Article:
Beautiful bluebells win the People’s Choice award in South Downs National Park’s annual photography competition
Keen photographer Jamie Fielding has won The People’s Choice vote in the South Downs National Park’s annual photography competition 2020/21 after capturing a blanket of blue blooms in the woods.
The South Downs National Park Authority said bluebells were ‘surely one of the greatest sights of spring’ – and the joyous scene in the Angmering father-of three’s photograph certainly captured the attention of the public.
Jamie will receive a £100 cash prize after winning the People’s Choice award.
The photograph, called Springtime Blues, was one of more than 400 entered in the competition, which had the theme My Tranquil Haven this year.
Jamie said: “It’s wonderful that this photograph has struck a chord with so many people. I think it’s an uplifting picture and heralds better times ahead.
“I’m really lucky to have these amazingly beautiful woodlands on my doorstep and took the image during the first lockdown on one of my daily walks.
“Spring is always a wonderful time of year on the South Downs – everything comes back to life and, best of all, the forests start to wake up, too. There’s something very peaceful about a spring forest, with nothing but birdsong at dawn and the chance of spotting a deer roaming around.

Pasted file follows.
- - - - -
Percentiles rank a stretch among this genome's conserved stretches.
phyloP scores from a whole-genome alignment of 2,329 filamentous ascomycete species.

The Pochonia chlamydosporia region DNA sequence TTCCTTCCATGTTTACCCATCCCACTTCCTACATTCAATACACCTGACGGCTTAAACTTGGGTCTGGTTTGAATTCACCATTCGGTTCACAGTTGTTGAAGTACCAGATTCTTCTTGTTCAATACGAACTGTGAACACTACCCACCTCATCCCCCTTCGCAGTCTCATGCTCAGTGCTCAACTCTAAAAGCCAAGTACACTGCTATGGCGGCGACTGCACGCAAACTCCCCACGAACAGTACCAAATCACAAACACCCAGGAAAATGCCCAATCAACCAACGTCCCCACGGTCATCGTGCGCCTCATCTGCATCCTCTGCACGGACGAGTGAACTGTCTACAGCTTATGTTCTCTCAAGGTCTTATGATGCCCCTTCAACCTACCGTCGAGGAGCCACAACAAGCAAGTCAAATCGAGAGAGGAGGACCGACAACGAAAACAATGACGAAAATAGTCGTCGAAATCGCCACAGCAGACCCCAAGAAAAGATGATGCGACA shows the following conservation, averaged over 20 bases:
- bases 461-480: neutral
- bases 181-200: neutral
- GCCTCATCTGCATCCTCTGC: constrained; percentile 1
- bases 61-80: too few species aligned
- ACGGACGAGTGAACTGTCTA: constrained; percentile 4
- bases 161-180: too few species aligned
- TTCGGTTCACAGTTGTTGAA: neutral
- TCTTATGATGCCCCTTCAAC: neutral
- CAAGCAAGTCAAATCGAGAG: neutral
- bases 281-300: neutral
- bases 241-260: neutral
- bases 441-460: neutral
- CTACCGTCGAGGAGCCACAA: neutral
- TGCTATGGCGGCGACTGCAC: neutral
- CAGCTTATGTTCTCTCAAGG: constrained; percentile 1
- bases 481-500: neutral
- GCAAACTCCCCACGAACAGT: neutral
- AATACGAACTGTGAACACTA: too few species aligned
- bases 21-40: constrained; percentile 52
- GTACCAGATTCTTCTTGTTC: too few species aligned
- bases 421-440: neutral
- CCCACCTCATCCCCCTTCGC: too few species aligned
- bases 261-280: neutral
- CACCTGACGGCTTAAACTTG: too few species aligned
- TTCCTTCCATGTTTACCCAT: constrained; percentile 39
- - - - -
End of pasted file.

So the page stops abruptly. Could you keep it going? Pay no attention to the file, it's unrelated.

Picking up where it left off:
“Bluebells are one of the best things about spring and I wanted to capture my local bluebell forest at its best. I waited for a sunny morning with a hint of humidity to give a nice soft light and bring out the best of the luminescent green beech leaves.”
The UK has over half the world’s population of bluebells, which usually flower from mid-April to late May, depending on the weather. If spring is mild, they tend to bloom early and they will often first appear in the south west, as it is a little warmer than the rest of the UK.
Craig Daters, a lead ranger for the South Downs National Park, said: “This really is a wonderful image capturing the essence of spring in the South Downs. Our native bluebells are a protected species and offer an important habitat for a range of bee and butterfly species.
“You can help protect native bluebells by keeping to the path on your woodland walks.”
The National Park is advising people to explore woodlands locally to them, in line with the current Government guidelines. For more advice see www.southdowns.gov.uk/national-park-authority/our-work/coronavirus-covid-19-update